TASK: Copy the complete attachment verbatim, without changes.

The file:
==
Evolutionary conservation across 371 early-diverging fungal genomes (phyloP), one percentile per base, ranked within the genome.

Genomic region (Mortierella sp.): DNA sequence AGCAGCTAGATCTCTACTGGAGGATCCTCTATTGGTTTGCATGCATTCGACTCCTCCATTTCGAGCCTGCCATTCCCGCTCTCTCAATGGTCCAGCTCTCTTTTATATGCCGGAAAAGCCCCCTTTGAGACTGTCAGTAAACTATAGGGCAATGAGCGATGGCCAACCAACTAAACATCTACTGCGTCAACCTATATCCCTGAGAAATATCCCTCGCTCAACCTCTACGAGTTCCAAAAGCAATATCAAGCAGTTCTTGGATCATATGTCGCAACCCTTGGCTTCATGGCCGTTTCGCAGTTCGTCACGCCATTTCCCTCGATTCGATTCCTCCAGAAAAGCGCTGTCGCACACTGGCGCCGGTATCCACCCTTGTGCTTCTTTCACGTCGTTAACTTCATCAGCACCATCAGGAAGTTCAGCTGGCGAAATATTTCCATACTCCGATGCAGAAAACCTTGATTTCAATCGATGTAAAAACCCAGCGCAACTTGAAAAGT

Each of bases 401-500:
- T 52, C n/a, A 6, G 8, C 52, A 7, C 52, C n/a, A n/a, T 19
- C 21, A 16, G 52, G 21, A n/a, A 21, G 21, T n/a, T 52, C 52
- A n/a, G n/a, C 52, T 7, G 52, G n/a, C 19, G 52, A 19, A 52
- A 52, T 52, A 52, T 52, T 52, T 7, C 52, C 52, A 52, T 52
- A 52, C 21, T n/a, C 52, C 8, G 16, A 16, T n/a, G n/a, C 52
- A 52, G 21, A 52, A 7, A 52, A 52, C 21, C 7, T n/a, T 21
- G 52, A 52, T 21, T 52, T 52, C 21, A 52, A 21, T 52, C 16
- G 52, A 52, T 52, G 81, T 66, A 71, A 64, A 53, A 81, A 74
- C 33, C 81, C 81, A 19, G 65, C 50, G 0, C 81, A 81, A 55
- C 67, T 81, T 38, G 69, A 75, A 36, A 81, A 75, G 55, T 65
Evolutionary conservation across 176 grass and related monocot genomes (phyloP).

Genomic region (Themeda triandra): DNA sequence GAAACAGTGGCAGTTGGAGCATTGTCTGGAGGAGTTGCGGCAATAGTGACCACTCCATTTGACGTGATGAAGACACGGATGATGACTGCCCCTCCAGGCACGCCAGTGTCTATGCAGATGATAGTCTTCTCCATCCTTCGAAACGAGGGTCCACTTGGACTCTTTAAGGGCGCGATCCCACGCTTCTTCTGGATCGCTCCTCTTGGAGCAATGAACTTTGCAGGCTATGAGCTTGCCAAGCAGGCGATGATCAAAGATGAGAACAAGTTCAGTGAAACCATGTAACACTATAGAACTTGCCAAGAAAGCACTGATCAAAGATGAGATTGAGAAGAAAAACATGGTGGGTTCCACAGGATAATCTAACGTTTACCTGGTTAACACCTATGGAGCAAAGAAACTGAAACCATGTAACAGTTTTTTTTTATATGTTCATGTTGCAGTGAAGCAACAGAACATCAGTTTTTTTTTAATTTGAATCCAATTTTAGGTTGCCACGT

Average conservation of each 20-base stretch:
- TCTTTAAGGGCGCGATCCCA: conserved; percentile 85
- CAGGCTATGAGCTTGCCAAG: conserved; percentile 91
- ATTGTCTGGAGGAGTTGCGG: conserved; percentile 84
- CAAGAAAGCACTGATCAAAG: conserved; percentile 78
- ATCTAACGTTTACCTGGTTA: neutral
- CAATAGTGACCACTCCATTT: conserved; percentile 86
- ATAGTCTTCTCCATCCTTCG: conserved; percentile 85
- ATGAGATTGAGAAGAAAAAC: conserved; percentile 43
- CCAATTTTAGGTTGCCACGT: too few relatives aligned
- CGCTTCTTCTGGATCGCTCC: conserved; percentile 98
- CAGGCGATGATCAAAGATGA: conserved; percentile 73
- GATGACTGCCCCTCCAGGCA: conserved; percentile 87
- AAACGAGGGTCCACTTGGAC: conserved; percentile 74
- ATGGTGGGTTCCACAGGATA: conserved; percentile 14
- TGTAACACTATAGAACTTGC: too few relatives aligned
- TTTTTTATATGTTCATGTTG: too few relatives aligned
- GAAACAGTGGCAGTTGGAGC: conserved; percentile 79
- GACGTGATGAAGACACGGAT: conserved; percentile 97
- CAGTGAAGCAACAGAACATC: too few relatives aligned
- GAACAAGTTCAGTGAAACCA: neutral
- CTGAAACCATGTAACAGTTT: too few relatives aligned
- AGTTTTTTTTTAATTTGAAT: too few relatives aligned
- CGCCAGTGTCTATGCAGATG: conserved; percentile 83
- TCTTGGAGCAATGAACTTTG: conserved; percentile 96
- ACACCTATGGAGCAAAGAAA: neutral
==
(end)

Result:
Evolutionary conservation across 371 early-diverging fungal genomes (phyloP), one percentile per base, ranked within the genome.

Genomic region (Mortierella sp.): DNA sequence AGCAGCTAGATCTCTACTGGAGGATCCTCTATTGGTTTGCATGCATTCGACTCCTCCATTTCGAGCCTGCCATTCCCGCTCTCTCAATGGTCCAGCTCTCTTTTATATGCCGGAAAAGCCCCCTTTGAGACTGTCAGTAAACTATAGGGCAATGAGCGATGGCCAACCAACTAAACATCTACTGCGTCAACCTATATCCCTGAGAAATATCCCTCGCTCAACCTCTACGAGTTCCAAAAGCAATATCAAGCAGTTCTTGGATCATATGTCGCAACCCTTGGCTTCATGGCCGTTTCGCAGTTCGTCACGCCATTTCCCTCGATTCGATTCCTCCAGAAAAGCGCTGTCGCACACTGGCGCCGGTATCCACCCTTGTGCTTCTTTCACGTCGTTAACTTCATCAGCACCATCAGGAAGTTCAGCTGGCGAAATATTTCCATACTCCGATGCAGAAAACCTTGATTTCAATCGATGTAAAAACCCAGCGCAACTTGAAAAGT

Each of bases 401-500:
- T 52, C n/a, A 6, G 8, C 52, A 7, C 52, C n/a, A n/a, T 19
- C 21, A 16, G 52, G 21, A n/a, A 21, G 21, T n/a, T 52, C 52
- A n/a, G n/a, C 52, T 7, G 52, G n/a, C 19, G 52, A 19, A 52
- A 52, T 52, A 52, T 52, T 52, T 7, C 52, C 52, A 52, T 52
- A 52, C 21, T n/a, C 52, C 8, G 16, A 16, T n/a, G n/a, C 52
- A 52, G 21, A 52, A 7, A 52, A 52, C 21, C 7, T n/a, T 21
- G 52, A 52, T 21, T 52, T 52, C 21, A 52, A 21, T 52, C 16
- G 52, A 52, T 52, G 81, T 66, A 71, A 64, A 53, A 81, A 74
- C 33, C 81, C 81, A 19, G 65, C 50, G 0, C 81, A 81, A 55
- C 67, T 81, T 38, G 69, A 75, A 36, A 81, A 75, G 55, T 65
Evolutionary conservation across 176 grass and related monocot genomes (phyloP).

Genomic region (Themeda triandra): DNA sequence GAAACAGTGGCAGTTGGAGCATTGTCTGGAGGAGTTGCGGCAATAGTGACCACTCCATTTGACGTGATGAAGACACGGATGATGACTGCCCCTCCAGGCACGCCAGTGTCTATGCAGATGATAGTCTTCTCCATCCTTCGAAACGAGGGTCCACTTGGACTCTTTAAGGGCGCGATCCCACGCTTCTTCTGGATCGCTCCTCTTGGAGCAATGAACTTTGCAGGCTATGAGCTTGCCAAGCAGGCGATGATCAAAGATGAGAACAAGTTCAGTGAAACCATGTAACACTATAGAACTTGCCAAGAAAGCACTGATCAAAGATGAGATTGAGAAGAAAAACATGGTGGGTTCCACAGGATAATCTAACGTTTACCTGGTTAACACCTATGGAGCAAAGAAACTGAAACCATGTAACAGTTTTTTTTTATATGTTCATGTTGCAGTGAAGCAACAGAACATCAGTTTTTTTTTAATTTGAATCCAATTTTAGGTTGCCACGT

Average conservation of each 20-base stretch:
- TCTTTAAGGGCGCGATCCCA: conserved; percentile 85
- CAGGCTATGAGCTTGCCAAG: conserved; percentile 91
- ATTGTCTGGAGGAGTTGCGG: conserved; percentile 84
- CAAGAAAGCACTGATCAAAG: conserved; percentile 78
- ATCTAACGTTTACCTGGTTA: neutral
- CAATAGTGACCACTCCATTT: conserved; percentile 86
- ATAGTCTTCTCCATCCTTCG: conserved; percentile 85
- ATGAGATTGAGAAGAAAAAC: conserved; percentile 43
- CCAATTTTAGGTTGCCACGT: too few relatives aligned
- CGCTTCTTCTGGATCGCTCC: conserved; percentile 98
- CAGGCGATGATCAAAGATGA: conserved; percentile 73
- GATGACTGCCCCTCCAGGCA: conserved; percentile 87
- AAACGAGGGTCCACTTGGAC: conserved; percentile 74
- ATGGTGGGTTCCACAGGATA: conserved; percentile 14
- TGTAACACTATAGAACTTGC: too few relatives aligned
- TTTTTTATATGTTCATGTTG: too few relatives aligned
- GAAACAGTGGCAGTTGGAGC: conserved; percentile 79
- GACGTGATGAAGACACGGAT: conserved; percentile 97
- CAGTGAAGCAACAGAACATC: too few relatives aligned
- GAACAAGTTCAGTGAAACCA: neutral
- CTGAAACCATGTAACAGTTT: too few relatives aligned
- AGTTTTTTTTTAATTTGAAT: too few relatives aligned
- CGCCAGTGTCTATGCAGATG: conserved; percentile 83
- TCTTGGAGCAATGAACTTTG: conserved; percentile 96
- ACACCTATGGAGCAAAGAAA: neutral